The distinguishing feature of primary syphilis is a painless ulcer on
the vulva, vagina or cervix.
- Is non-tender.
- Has a well-defined border.
- Has a smooth base.
- Starts as a macular lesion, forms a central papule, then erodes to
form an ulcer crater.
- Is associated with enlarged, firm, mobile, non-tender regional
Examination of surface scrapings of lesion under
darkfield microscopy will show
the typical spirochetes.
Serologic test for syphilis (VDRL, RPR) will be positive.
Optimal treatment is:
But for those allergic to penicillin, you may substitute:
- Doxycycline 100 mg orally twice a day for 2 weeks, or
- Tetracycline 500 mg orally four times a day for 2 weeks.
- Ceftriaxone 1 gram
daily either IM or IV for 8--10 days (possibly effective).
- Azithromycin 2 grams
PO once (possibly effective).
If the patient is pregnant, tetracyclines should not be used. Should the pregnant
patient also be allergic to penicillin, desensitization is recommended by many, but
circumstances may not allow for that. Of primary importance is that sufficient antibiotic gets across the placenta and to the fetus.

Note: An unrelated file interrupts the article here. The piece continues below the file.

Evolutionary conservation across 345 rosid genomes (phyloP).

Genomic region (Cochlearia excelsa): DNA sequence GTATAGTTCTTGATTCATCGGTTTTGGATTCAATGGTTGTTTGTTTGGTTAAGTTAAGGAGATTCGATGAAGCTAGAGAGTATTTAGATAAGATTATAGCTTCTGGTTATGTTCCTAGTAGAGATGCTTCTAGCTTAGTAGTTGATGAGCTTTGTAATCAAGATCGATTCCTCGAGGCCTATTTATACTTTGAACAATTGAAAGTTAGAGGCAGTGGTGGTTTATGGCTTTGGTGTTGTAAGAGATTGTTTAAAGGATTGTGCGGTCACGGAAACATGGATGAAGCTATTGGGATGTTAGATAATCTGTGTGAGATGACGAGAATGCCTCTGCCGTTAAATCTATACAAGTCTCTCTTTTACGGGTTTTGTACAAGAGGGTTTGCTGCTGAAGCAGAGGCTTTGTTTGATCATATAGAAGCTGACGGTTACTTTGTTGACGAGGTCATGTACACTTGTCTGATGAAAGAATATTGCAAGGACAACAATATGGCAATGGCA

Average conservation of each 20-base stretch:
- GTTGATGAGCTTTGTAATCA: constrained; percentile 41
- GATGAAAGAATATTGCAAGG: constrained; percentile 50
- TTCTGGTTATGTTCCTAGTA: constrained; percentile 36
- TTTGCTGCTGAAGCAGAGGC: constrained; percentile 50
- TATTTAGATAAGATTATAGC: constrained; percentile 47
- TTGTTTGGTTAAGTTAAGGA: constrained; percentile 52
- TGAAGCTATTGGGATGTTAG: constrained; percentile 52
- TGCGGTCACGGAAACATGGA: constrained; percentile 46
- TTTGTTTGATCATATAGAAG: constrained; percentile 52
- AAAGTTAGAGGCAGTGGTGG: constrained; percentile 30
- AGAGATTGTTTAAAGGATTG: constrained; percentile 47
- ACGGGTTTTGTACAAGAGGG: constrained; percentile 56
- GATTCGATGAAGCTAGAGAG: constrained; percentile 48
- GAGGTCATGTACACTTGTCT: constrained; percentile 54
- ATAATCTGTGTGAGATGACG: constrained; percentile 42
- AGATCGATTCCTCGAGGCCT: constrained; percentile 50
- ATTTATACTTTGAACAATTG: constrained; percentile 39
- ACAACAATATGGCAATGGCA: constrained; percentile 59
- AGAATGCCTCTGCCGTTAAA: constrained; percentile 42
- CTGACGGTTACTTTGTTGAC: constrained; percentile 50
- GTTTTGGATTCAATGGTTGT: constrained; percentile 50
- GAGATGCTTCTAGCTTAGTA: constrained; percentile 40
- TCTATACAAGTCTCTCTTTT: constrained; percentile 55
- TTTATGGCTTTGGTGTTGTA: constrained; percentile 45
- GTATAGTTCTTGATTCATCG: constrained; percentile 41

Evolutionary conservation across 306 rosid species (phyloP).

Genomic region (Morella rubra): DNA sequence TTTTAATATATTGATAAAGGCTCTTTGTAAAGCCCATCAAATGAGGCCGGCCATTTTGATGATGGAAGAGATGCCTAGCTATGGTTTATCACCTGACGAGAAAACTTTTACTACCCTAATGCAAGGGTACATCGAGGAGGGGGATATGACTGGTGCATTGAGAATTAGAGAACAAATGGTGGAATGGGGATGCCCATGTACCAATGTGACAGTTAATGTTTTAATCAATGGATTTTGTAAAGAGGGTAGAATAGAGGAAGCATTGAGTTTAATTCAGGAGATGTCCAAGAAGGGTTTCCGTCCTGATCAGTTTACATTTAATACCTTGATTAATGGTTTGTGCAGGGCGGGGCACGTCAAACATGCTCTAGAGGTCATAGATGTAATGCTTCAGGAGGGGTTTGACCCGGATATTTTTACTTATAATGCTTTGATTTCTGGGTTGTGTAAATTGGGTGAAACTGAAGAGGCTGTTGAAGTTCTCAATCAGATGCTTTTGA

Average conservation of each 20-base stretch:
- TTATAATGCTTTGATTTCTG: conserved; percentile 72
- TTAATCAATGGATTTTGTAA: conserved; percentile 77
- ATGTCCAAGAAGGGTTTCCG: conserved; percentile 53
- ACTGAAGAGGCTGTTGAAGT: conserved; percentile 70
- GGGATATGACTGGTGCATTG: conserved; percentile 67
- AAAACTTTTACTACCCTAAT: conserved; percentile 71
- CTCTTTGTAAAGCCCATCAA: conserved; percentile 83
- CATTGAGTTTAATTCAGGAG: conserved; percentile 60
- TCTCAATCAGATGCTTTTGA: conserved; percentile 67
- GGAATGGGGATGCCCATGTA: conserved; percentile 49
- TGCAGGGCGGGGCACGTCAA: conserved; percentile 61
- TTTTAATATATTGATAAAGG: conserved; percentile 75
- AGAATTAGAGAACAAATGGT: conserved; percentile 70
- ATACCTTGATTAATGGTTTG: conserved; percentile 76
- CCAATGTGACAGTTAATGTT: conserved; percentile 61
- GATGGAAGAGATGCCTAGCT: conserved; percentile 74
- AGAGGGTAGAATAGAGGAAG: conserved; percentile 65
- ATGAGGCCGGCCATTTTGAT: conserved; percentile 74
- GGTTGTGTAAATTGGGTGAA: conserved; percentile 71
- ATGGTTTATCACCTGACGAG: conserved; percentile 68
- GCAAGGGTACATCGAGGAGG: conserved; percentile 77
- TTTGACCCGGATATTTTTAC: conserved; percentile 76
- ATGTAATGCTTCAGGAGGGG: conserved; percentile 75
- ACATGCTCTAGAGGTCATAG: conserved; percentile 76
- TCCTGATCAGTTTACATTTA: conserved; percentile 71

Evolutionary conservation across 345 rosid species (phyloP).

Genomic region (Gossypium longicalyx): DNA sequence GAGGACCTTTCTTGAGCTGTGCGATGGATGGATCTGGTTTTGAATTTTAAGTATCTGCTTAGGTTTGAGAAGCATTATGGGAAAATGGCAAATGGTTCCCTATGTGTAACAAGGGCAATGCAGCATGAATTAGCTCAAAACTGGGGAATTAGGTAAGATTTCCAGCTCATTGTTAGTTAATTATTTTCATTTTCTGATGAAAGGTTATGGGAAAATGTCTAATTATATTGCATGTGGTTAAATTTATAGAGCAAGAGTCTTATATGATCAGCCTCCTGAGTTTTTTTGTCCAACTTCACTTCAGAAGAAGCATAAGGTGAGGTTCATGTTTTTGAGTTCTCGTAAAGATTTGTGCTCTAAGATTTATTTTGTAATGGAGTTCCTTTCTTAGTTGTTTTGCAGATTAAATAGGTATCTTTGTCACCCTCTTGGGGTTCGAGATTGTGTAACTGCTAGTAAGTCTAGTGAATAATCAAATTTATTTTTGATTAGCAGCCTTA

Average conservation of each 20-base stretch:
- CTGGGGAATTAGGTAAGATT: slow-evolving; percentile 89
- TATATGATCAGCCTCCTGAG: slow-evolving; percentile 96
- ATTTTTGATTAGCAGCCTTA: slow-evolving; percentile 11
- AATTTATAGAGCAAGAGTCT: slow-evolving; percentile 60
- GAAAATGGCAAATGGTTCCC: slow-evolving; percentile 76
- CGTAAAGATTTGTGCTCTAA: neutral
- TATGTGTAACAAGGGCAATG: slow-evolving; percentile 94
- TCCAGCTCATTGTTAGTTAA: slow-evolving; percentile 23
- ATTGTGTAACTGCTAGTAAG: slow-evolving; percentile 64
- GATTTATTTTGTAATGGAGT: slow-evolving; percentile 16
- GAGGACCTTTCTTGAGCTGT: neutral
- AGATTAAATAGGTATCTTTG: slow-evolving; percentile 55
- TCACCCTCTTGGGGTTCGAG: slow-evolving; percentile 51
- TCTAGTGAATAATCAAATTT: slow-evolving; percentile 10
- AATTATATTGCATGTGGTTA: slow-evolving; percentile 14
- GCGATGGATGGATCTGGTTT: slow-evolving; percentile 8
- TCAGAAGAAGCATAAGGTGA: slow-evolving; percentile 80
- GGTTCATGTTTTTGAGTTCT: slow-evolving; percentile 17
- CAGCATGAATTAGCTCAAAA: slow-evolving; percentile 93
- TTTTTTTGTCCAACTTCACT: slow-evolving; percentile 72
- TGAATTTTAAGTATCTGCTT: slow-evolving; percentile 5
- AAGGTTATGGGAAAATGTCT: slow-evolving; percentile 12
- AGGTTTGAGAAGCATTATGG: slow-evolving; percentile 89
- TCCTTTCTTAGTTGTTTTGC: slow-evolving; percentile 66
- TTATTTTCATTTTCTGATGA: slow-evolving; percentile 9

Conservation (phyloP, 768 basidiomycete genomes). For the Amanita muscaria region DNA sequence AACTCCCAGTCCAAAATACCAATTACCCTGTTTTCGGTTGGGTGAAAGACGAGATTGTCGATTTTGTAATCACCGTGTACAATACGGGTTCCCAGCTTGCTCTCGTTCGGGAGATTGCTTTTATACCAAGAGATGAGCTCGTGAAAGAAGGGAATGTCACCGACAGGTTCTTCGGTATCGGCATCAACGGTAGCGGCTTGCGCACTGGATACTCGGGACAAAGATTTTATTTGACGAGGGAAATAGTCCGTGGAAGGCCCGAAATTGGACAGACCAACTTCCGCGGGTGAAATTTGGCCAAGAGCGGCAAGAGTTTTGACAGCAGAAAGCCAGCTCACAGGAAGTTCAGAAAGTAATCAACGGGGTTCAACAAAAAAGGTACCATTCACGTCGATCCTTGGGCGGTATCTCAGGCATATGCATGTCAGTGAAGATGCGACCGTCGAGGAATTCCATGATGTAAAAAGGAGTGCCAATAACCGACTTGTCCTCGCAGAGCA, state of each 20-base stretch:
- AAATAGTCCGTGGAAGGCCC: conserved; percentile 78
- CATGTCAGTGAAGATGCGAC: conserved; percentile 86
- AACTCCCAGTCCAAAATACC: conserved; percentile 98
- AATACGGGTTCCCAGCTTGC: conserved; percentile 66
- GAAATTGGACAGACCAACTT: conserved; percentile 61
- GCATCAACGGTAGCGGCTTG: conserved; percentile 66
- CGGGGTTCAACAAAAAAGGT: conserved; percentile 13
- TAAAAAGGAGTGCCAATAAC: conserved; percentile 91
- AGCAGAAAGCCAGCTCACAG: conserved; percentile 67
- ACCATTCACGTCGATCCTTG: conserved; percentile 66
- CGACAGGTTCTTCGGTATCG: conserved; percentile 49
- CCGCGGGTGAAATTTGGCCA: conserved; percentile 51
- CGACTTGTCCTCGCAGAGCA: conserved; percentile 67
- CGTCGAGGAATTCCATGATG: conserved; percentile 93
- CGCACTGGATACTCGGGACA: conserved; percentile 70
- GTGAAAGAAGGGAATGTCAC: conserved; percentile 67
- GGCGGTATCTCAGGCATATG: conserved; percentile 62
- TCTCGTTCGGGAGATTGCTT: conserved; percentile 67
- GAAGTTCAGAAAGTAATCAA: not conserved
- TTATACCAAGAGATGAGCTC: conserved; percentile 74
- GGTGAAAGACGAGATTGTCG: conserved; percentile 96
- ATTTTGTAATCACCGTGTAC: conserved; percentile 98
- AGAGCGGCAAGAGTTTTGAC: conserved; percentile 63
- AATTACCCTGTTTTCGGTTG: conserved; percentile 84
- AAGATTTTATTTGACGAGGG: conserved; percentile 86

If not, fetal
syphilis will be insufficiently treated.
Within 24 hours of treatment, you may observe the Jarisch-Herxheimer
reaction in patients. This reaction consists of fever, muscle aches and
headache and may be improved by concurrent treatment with
Both the patient and her sexual partner(s) need treatment. Otherwise,
she will be re-infected, even if the initial treatment is successful.
Further, syphilis, untreated, ultimately can lead to permanent neurologic
injury and death, so full treatment of all sexual partners is very
Long term followup is needed to make sure that the syphilis is
completely gone from the patient and her sexual partner(s). The means to
do that is complicated and
current CDC recommendations are best followed.
CDC Treatment Guidelines